Tribal leaders in northern Kenya pledged on Friday to end female genital mutilation (FGM) and child marriage in their communities, a step hailed by President Uhuru Kenyatta as “an important milestone” in boosting girls’ rights.
One in five women and girls aged between 15 and 49 in Kenya have undergone FGM, which usually involves the partial or total removal of the female genitalia and can cause serious health problems, the United Nations says.
Kenya outlawed the widely condemned practice a decade ago, but it continues in some communities such as the semi-nomadic Samburu tribe, who see it as necessary for social acceptance and improving their daughters’ marriage prospects.
About 86% of Samburu women and girls have been cut, according to the U.N. children’s agency, UNICEF, and Kenyatta said the declaration by Samburu elders to end FGM was a key step toward realizing his goal of eradicating the practice by 2022.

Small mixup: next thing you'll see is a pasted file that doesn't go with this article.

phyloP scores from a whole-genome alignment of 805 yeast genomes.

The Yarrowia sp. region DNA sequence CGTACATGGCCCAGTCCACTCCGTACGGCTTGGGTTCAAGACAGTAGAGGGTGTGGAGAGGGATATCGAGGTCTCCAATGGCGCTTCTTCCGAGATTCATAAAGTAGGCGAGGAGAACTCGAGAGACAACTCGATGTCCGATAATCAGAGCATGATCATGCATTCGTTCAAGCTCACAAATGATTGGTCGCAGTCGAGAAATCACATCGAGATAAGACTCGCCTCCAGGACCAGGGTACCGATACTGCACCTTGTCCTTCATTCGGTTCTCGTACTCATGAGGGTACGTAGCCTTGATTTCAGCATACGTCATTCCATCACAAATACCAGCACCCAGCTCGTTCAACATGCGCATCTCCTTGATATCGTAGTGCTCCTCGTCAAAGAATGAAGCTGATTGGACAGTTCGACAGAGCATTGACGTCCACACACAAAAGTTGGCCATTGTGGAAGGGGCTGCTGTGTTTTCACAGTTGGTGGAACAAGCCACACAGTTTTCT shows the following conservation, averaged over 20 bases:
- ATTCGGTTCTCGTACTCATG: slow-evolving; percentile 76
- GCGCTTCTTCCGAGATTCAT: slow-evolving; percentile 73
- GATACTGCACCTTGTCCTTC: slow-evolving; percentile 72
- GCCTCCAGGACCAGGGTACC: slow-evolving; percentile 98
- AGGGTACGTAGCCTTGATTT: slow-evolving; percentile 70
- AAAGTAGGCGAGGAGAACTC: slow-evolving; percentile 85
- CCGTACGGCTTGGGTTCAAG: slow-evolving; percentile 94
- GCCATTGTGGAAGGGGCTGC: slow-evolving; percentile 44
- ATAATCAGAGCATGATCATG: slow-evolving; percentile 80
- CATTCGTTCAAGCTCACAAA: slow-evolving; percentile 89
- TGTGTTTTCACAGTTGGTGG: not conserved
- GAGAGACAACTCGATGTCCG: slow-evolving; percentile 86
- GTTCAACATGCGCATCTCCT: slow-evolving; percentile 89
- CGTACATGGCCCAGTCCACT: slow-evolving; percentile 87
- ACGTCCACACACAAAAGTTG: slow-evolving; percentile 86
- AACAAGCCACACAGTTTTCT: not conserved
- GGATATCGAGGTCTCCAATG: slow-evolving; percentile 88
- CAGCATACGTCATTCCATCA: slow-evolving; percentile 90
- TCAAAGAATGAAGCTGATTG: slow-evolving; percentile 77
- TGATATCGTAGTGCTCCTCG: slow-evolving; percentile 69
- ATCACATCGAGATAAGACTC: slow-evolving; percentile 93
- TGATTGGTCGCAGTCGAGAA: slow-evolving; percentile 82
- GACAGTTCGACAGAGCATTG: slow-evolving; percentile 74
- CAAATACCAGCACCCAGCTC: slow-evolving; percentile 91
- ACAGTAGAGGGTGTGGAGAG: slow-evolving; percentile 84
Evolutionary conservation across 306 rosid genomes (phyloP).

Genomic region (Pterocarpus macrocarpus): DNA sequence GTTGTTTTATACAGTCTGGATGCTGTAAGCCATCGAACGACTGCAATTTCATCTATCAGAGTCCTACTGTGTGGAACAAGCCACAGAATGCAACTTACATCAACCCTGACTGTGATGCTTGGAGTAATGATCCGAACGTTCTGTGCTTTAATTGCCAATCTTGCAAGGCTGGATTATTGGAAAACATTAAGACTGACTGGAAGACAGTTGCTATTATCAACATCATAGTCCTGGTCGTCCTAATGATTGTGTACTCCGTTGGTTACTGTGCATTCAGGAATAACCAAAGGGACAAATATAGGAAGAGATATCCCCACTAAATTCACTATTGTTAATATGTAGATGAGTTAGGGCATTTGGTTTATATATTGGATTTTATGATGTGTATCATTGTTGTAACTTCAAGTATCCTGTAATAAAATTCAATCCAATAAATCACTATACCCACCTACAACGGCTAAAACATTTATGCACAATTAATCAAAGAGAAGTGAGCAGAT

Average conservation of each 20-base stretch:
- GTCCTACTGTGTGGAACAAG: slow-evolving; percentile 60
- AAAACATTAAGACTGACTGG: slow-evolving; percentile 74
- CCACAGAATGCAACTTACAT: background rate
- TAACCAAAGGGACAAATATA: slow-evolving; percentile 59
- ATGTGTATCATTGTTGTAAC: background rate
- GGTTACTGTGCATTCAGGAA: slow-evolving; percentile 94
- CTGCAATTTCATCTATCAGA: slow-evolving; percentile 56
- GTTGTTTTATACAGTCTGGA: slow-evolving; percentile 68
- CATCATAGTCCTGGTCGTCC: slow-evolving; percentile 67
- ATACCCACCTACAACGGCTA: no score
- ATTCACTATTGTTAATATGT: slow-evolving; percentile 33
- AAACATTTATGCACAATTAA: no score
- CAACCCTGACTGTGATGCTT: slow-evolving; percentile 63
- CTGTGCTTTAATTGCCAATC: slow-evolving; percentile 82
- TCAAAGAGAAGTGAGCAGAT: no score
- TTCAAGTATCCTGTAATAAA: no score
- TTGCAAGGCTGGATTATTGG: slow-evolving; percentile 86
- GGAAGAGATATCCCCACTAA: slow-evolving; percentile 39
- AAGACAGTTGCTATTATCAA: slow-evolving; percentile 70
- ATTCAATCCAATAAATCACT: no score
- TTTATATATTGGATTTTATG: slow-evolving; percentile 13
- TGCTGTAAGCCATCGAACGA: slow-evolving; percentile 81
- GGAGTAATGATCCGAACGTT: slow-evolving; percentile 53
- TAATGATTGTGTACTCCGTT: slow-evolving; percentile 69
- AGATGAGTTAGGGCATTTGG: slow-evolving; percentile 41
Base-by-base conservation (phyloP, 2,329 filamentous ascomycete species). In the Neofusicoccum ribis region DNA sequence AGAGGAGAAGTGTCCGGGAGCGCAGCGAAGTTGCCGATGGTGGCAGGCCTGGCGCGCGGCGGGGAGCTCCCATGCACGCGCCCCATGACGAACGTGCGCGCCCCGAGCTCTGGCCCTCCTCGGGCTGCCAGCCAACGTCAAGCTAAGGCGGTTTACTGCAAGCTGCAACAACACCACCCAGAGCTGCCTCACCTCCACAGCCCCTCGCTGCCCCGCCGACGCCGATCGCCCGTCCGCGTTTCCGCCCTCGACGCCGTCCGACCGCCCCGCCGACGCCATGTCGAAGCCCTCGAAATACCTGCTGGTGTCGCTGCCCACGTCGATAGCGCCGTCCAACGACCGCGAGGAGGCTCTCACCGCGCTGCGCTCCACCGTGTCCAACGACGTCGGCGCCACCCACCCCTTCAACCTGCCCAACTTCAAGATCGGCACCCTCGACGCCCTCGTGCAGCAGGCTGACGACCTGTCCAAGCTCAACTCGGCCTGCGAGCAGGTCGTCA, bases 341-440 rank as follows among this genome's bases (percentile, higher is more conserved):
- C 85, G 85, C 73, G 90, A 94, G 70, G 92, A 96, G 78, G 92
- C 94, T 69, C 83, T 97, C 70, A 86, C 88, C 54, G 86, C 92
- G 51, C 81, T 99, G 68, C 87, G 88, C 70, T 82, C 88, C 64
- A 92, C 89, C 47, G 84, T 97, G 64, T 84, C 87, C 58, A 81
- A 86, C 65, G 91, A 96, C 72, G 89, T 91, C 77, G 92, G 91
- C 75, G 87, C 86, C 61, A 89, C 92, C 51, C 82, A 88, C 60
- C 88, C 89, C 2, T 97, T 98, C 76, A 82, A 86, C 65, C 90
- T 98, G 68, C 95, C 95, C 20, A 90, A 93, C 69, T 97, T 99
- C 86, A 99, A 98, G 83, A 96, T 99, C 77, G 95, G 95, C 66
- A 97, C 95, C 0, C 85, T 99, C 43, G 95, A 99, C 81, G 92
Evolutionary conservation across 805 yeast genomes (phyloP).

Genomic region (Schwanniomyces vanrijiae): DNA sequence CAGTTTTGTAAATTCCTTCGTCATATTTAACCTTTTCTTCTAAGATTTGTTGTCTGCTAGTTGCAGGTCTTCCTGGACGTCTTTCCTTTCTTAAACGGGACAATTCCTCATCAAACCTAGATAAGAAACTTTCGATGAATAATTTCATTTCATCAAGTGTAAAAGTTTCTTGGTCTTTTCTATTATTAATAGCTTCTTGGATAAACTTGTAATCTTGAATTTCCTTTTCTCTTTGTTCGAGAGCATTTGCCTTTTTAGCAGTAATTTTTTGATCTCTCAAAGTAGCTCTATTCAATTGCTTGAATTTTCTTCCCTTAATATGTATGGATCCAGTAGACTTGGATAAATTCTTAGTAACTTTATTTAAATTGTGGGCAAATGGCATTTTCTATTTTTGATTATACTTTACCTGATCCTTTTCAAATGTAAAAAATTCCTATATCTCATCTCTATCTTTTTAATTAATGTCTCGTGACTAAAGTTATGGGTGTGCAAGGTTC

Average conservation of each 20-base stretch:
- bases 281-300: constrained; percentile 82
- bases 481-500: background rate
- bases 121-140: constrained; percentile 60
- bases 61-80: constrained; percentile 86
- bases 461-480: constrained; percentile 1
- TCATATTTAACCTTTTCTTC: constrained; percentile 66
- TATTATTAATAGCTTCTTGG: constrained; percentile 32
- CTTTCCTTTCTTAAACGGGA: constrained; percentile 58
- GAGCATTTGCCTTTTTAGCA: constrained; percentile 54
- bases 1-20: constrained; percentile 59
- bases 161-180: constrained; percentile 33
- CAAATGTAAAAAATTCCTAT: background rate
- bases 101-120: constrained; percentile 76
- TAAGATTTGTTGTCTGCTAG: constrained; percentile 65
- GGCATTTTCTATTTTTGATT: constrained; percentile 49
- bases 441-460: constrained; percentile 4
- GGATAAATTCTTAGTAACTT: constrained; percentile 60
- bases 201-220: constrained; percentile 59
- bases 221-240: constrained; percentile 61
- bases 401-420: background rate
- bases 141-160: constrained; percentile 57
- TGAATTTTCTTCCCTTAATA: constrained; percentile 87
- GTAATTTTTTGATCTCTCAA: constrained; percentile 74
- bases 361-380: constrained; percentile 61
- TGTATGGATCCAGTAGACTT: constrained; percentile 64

“My father used to obey and respect traditions, and we also should do the same. But in doing this, we should identify traditions that harm our children and drop them, and only continue with those that are of importance to them,” Kenyatta said during an event to mark the declaration in Samburu County.
“The girl child, just like the boy child, can be taught of very important traditions in our communities so that they can graduate as adults without being harmed,” he added.
About 23% of Kenyan girls are married before they reach the legal age of 18, says UNICEF. Many are also subjected to FGM which is seen as a “rite of passage” before they wed.
In the Samburu community, child marriage prevalence is about 17%, according to a 2017 UNICEF Survey.